The Rolling Stones played in Havana, which is a big deal for Cuba. It's the first such concert ever -- and in fact merely owning a Rolling Stones album or CD was illegal here until recently.
Around a half million people showed up, including us.
It was about an hour and a half walk across Havana to get to the venue. This hike took us through some extremely dilapidated neighborhoods. Havana builders used to obsess with using ancient Roman-style pillars, so it felt like we were walking through an ancient Roman ruin. But people were living in the wrecked buildings.
In the last mile before the concert location, which was Ciudad Deportiva (that sounds to me like "Deportation City," but Amira assures me it means "Sport City") the number of people per square meter continued to grow. And all the buildings across the street from the venue were packed to the rafters -- balconies, porches, and rooftops.
Near the entrance to the venue, something interesting happened (and by interesting I mean terrifying).
Before I describe this part of the story, let me point out that I'm not a big fan of crowds. I normally don't go to concerts, and didn't want to go to this one. But the event was so historic for Cuba, and Amira was so enthusiastic about it, that I agreed to go near it to see before proceeding inside.
Ciudad Deportiva is a huge open field, surrounded by a high fence. They had one entrance that I'm aware of, and military people were frisking (pretending to frisk) people coming into that one narrow entrance (narrow enough so that The Three Stooges couldn't get through it without bumping heads.) Dangerously, the entrance required you to step over a two-foot high cement mini-wall, which you couldn't see because of the dense crowd.
My wild guess is that about 20 people per second were showing up at the periphery of the entrance mob, while the military bouncers were allowing in maybe 3 people per second. So imagine a fence with an entrance, and hundreds of people crammed together in a half circle trying to get in. All the while more people showed up on the periphery of said half circle and, as they did so, the density of people within 30 feet of the entrance grew increasingly high.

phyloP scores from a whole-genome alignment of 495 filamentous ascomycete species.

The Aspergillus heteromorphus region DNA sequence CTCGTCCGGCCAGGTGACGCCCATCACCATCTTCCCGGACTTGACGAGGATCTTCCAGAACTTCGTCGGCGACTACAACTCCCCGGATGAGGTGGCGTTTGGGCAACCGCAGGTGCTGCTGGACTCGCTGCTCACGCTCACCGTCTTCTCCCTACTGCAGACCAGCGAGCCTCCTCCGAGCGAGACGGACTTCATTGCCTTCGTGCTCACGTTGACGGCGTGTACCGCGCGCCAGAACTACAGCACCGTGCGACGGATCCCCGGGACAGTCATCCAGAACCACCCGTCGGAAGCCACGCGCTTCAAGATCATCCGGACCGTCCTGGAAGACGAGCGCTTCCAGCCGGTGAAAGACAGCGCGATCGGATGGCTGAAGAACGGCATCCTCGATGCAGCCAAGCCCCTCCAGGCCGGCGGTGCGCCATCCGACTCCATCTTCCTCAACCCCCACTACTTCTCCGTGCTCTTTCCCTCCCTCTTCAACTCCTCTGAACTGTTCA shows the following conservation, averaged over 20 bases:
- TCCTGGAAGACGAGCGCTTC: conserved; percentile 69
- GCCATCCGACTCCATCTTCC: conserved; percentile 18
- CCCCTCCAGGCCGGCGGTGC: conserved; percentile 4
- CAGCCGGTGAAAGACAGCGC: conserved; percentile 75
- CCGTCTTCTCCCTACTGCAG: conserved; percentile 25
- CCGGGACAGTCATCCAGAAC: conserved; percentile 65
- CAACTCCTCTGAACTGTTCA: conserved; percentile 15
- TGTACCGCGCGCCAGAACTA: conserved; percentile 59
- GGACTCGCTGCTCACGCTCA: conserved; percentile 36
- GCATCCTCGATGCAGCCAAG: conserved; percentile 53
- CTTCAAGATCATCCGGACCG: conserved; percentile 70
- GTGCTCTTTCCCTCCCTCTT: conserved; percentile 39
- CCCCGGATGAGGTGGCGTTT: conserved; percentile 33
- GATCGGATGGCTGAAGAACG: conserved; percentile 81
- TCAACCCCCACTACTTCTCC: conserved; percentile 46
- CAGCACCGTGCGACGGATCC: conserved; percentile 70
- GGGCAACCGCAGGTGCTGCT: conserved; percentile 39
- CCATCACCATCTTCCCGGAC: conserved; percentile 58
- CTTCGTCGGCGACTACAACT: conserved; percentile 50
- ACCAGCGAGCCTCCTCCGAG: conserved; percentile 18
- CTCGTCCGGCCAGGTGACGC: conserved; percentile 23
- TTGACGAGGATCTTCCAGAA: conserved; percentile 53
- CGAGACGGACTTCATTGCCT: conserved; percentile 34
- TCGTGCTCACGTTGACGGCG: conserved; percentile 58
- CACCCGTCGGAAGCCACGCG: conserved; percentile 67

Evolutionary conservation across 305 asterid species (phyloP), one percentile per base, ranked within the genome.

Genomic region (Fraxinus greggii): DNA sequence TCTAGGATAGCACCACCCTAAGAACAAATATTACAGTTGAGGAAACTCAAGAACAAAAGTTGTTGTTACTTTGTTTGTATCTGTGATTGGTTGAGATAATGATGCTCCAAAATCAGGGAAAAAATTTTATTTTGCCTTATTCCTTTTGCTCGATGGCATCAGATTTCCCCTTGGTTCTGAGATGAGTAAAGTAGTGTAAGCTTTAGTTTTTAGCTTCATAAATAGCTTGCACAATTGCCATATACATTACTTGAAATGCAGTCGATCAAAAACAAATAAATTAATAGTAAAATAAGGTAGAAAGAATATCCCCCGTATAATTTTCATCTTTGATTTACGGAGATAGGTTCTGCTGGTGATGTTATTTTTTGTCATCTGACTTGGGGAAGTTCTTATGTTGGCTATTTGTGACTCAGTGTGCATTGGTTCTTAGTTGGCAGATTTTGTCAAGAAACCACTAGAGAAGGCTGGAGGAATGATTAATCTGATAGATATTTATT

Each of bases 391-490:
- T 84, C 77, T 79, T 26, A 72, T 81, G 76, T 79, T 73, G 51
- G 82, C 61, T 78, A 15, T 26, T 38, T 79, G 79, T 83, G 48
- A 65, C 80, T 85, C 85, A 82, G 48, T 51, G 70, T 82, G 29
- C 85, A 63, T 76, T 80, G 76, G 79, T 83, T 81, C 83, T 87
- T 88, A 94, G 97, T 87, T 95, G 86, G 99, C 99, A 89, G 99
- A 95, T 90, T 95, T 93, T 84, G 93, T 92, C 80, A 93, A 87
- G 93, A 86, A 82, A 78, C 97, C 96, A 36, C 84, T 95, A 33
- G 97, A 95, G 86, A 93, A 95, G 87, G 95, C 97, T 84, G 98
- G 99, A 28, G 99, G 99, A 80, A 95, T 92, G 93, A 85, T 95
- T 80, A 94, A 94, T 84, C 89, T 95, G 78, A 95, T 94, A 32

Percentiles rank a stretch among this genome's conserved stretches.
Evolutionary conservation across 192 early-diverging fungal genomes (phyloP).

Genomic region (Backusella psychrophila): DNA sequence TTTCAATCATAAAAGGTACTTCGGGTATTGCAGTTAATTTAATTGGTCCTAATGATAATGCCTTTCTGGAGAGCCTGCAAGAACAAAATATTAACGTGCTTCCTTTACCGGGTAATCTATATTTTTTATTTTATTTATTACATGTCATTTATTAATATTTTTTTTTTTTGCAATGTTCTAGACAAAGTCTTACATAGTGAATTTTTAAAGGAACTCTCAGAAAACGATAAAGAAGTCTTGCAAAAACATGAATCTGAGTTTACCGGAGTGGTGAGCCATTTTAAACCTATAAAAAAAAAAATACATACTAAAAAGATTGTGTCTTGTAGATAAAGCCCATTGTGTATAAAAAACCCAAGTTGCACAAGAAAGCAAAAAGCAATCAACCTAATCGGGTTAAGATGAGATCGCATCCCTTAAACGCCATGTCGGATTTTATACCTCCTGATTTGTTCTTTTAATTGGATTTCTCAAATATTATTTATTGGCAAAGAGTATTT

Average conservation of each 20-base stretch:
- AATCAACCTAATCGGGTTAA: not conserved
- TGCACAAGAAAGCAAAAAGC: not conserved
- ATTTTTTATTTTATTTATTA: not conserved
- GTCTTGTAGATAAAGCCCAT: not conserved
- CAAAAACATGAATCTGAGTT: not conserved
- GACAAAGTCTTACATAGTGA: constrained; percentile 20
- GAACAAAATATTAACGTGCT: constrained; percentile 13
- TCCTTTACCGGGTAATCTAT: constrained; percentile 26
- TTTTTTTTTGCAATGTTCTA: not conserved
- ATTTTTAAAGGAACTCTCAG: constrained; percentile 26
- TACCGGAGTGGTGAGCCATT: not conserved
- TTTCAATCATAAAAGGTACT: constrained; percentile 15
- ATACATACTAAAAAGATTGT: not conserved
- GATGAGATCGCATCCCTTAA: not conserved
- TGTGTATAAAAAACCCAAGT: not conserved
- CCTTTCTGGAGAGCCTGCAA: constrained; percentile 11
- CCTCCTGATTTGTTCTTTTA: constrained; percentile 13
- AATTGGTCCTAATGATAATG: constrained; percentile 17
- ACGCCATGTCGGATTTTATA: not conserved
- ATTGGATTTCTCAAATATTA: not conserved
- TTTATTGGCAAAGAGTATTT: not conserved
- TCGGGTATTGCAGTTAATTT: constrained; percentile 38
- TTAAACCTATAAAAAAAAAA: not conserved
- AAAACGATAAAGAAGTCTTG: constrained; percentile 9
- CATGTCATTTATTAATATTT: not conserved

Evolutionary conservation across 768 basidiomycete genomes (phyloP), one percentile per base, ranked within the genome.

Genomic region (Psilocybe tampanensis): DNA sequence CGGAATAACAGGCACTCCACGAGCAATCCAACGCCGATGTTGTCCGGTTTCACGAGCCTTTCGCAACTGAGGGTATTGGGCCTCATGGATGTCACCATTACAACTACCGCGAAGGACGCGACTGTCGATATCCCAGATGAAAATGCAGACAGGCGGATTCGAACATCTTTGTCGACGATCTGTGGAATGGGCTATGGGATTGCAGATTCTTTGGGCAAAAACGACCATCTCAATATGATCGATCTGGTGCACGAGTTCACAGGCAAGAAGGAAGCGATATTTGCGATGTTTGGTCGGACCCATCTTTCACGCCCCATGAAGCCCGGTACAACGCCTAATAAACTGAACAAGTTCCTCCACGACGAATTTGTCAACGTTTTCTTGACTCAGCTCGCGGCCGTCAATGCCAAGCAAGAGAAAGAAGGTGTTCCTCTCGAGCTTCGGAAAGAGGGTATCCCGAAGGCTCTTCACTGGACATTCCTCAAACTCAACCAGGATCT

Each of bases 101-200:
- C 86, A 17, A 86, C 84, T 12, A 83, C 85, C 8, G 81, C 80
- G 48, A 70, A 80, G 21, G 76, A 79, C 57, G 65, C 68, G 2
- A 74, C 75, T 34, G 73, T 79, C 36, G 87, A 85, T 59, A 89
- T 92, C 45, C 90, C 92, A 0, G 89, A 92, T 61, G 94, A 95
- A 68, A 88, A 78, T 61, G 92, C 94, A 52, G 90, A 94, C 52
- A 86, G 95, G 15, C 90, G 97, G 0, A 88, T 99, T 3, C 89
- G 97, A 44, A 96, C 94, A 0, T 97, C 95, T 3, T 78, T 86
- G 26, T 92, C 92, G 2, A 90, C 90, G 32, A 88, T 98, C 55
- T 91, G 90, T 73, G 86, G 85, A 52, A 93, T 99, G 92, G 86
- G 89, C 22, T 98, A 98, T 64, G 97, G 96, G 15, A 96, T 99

We found ourselves in this mob, which continued to get larger and more compressed by the second. Even though we were outside, the air was like the air in a tiny, stuffy room.
As the crowd became more compressed, we found ourselves completely squeezed from all sides by the crowd to the point where it took some effort to physically inhale. Some people started yelling at the soldiers to let people in faster. There were minor altercations and some pushing and shoving but there was literally not an inch of space between all the bodies. We were just one giant mass trying to get in. Some people started freaking out a little.
Kenny was between Amira and me, and Amira was being protected by our new friends, one of whom was an off-duty cop. Kenny was intent on keeping us from being separated, and at some points he reached his gorilla arm over the heads of three or four people to grab my shirt to keep us attached. (Using a colorful Marine Corps phrase, Kenny described the situation as "balls-to-butts.")
It occurred to me that no crowd control was being applied at all. There were no dividing rails or ropes of any kind and therefore no lines to be formed -- no plan other than to let a crowd of any size show up at the entrance, then magnify the bottleneck with security theater.
By the time I was 10 feet from the entrance, I would guess the mob at the gate had grown to about 30,000. A soldier tried to frisk me, but couldn't physically wedge his hands between me and the people surrounding me. While he was still trying, the crowd pushed me, and our cop friend pulled me, and so I managed to get swept (as with a tsunami) past the soldiers and onto the venue grounds inside the fence.
Huge credit goes to Cubans in general, who are easygoing and thick-skinned and not prone to panic.
Once inside, we found a nice place to stand, and the concert started maybe a half hour after we got in.
I guess Cuba isn't a balloon or beach-ball kind of country, so it was inflated condoms that bounced and skimmed over the crowd.
If you want music criticism, I can say that the Stones, well, they're the Stones, and they've still got it.
One of our new friends told us that the sound system was vastly superior to anything ever to exist in Cuba. And the video screens looked amazing (our Mendocino wine guru, John, has a brother who deserves some credit for the quality of the video part of the show, I'm told).
Diehard Stones fans with Rolling Stones t-shirts, signs and other communications media in attendance from Cuba and from all over the world. And there were endless gaggles of teens, tweens, and twenty-somethings who were there just to commingle and party.
It was clear that a huge chunk of us were there for the history including families with children and plenty of grandparents. Just to be at a rock concert in Cuba -- just to be allowed by the Cuban government to assemble for something other than a pro-government rally -- was a massive turning point in post-revolutionary history of Cuba.
As one of our new friends said it so eloquently, "this is an important event for us (Cubans). For 50 years I was forbidden from listening to this music and now this concert is symbolic of new times."
First Obama. Then Jagger. Who's next? Zuckerberg? Everyone here feels like change is coming and that there's no turning back.